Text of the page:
Putting it another way, criticism is cheap and easy. Any fool can do it, and - when irritated - people lash out. But, like any badly made cheap-tat, it's best if the quality of ideas meet minimum standards. Good criticisms come with with a viable alternative . You need to say 'This is what's wrong, here's a sensible alternative.' Then others can test the 'sensible alternative' to confirm it holds water and isn't flawed, or is just empty political vapouring.

I understand the frustration, but replacing economists, or any other kind of specialist, with unqualified blokes who happen to agree with you is a good way of making things worse.

Not everyone agrees with me. The philosopher Thomas Carlyle described economics as a 'Dismal Science' but he was a Scot with stomach ulcers...


It's arguable whether those economic models have been a success. Financial management is one thing, not many businesses or households would survive long without it, but crystal ball gazing is another. That Canadian chap who runs the Bank of England for instance consistently gets things wrong, unfortunately too many people making decisions based on his utterings.

The thing with this argument is a bit like economists, no one is right!

17/06/2019 09:50:30

Nice assumption.

Interesting diversion into Police and crime. Correct me if I'm wrong, but I don't think there was a Crown Prosecution Service then. I also think respect was common, and the court system worked in favour of the victim!!

The current Police force are now in a complete 'no win' situation! Complete lack of respect from most of the scum they have to deal with; not much back up from the CPS, and courts which deal out a 'slap on the wrist'! Police involvement is now filmed on phones and put on the internet, so they have to think through any consequencies of their action before they do anything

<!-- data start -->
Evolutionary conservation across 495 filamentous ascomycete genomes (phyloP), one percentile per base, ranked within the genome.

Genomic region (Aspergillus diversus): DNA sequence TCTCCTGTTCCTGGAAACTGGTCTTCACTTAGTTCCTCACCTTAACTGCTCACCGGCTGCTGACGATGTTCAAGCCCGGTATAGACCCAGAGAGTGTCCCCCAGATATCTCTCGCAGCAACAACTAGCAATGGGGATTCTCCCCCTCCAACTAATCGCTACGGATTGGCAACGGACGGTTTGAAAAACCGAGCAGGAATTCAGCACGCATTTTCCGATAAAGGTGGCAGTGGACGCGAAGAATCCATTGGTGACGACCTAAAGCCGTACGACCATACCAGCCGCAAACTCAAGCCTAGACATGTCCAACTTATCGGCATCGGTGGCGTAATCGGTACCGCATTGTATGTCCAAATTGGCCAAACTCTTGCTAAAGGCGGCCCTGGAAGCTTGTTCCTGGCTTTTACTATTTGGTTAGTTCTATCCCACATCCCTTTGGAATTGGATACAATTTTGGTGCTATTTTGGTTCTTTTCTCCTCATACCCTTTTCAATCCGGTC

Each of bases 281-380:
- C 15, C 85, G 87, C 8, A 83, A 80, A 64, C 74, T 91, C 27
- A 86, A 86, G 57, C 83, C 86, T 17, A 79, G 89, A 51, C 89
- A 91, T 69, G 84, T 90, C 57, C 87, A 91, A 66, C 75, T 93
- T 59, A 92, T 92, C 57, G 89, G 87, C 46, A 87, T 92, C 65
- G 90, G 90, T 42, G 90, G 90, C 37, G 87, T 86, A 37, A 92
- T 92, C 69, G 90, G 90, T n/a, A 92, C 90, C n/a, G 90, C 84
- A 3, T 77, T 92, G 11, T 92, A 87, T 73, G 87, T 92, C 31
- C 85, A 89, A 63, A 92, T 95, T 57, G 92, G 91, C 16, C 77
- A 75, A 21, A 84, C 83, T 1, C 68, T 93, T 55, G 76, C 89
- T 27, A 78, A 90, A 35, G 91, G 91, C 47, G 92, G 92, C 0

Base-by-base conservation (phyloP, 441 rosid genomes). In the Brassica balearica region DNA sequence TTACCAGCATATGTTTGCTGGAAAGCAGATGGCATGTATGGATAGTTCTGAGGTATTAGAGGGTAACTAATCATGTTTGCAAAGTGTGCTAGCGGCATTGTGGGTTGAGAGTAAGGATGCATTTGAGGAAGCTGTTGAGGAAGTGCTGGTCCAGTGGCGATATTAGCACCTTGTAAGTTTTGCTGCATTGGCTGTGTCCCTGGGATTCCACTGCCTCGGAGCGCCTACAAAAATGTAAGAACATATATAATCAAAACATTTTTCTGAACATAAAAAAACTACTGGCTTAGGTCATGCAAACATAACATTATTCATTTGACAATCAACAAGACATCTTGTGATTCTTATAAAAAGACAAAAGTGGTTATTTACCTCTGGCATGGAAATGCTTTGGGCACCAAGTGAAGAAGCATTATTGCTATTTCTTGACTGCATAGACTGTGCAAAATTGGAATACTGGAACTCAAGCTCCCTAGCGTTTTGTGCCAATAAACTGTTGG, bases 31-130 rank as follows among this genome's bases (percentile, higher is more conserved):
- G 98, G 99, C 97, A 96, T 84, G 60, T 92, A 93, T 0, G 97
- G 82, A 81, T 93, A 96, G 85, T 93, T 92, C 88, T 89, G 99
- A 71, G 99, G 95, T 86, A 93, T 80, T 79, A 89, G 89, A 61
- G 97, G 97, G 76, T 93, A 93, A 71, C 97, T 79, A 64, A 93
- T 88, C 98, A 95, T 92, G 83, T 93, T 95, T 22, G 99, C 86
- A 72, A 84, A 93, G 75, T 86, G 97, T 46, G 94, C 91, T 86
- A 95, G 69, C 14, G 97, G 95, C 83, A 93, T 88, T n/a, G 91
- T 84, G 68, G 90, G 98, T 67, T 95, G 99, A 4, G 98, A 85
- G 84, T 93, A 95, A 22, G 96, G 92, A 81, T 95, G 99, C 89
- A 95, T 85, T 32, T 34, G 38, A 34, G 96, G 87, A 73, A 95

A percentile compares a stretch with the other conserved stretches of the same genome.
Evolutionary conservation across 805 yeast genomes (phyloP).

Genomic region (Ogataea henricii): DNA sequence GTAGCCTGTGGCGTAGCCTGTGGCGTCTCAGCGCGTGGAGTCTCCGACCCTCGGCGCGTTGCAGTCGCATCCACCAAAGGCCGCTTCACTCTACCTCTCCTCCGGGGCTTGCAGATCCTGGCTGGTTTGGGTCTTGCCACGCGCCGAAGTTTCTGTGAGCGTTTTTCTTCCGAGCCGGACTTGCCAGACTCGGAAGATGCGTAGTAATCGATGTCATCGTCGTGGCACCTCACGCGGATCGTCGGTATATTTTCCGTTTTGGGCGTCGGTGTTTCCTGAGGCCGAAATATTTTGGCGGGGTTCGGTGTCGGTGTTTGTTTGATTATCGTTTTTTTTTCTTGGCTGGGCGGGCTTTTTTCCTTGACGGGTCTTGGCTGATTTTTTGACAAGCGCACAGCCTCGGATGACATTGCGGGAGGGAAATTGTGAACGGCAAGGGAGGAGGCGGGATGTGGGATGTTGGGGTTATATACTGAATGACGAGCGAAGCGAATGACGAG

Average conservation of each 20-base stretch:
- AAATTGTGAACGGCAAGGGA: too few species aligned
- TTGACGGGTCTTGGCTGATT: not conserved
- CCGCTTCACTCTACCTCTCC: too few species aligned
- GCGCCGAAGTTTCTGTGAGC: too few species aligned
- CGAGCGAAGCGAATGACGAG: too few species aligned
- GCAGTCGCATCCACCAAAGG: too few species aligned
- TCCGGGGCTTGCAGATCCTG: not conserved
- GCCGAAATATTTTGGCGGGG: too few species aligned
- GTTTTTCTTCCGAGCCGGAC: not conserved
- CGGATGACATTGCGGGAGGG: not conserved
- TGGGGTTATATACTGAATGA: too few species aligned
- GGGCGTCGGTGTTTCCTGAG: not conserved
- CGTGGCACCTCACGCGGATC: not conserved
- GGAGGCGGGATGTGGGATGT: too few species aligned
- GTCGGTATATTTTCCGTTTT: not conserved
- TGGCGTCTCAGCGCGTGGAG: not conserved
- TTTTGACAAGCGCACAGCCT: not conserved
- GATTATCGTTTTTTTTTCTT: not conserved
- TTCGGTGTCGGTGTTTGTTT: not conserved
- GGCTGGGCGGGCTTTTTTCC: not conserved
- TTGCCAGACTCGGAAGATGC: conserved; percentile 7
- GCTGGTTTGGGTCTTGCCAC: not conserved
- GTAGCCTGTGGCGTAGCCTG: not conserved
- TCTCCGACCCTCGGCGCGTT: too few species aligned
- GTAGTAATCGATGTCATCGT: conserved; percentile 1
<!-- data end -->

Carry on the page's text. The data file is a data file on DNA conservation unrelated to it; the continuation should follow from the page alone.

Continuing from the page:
How can the Police cope with the pressure they are under?

Thread: spindle bearings
17/06/2019 08:36:45

Yes I would generally agree with that, but the OP suggested two options including changing to tapers. Personally, if I was going to use the machine a lot and hard, I would change to tapers if the castings allowed for the mod.

Cost is another concern the OP has, but again it depends what the machine will be used for.

Thread: water supply
17/06/2019 07:33:36

Many year's ago when I was on one of my management courses, Economics was on the syllabus and was considered a complete waste of time. There was a saying " If you laid all the Economists in the world end to end, you'd never reach a conclusion". Unfortunately they get taken notice of, and important decisions are made on the basis of the the drivel they come up with.

Unfortunately Algorithms are set to take their place and the world and our lives will be determined by them. This is already happening in the insurance industry, and many others are set to follow.

16/06/2019 15:13:18

Totally agree. It should be in the Building regs just the same as smoke detectors etc. Common sense really but I'm afraid common sense isn't so common these days!

16/06/2019 14:43:20
Posted by SillyOldDuffer on 16/06/2019 13:33:44:
Posted by Mike Poole on 16/06/2019 10:43:12:

Luckily I live at the source end of the Thames and so get first use, London are pretty much last to use the Thames watersmiley


Thames Water (the supplier, not the river) is jointly owned by the Australians and Chinese, both evil regimes intent on World Domination. I can no longer sit back and allow Communist infiltration, Communist indoctrination, Communist subversion, and the international Communist conspiracy to sap and impurify all of our precious bodily fluids.

Dr Strangelove apart, I believe Thames Water are still the UK's worst offender in terms of unfixed leaks. They prefer to pay shareholder dividends rather than mend pipes. UK Government doesn't exactly take a hard-line:

'We require the water companies to fix leaks, as long as the cost of doing so is less than the cost of not fixing the leak.'

So that's all right then.


Yes, I'm afraid we are reaping where Thatcher sowed. Can anyone on here tell me which companies are still totally British owned? Shouldn't take long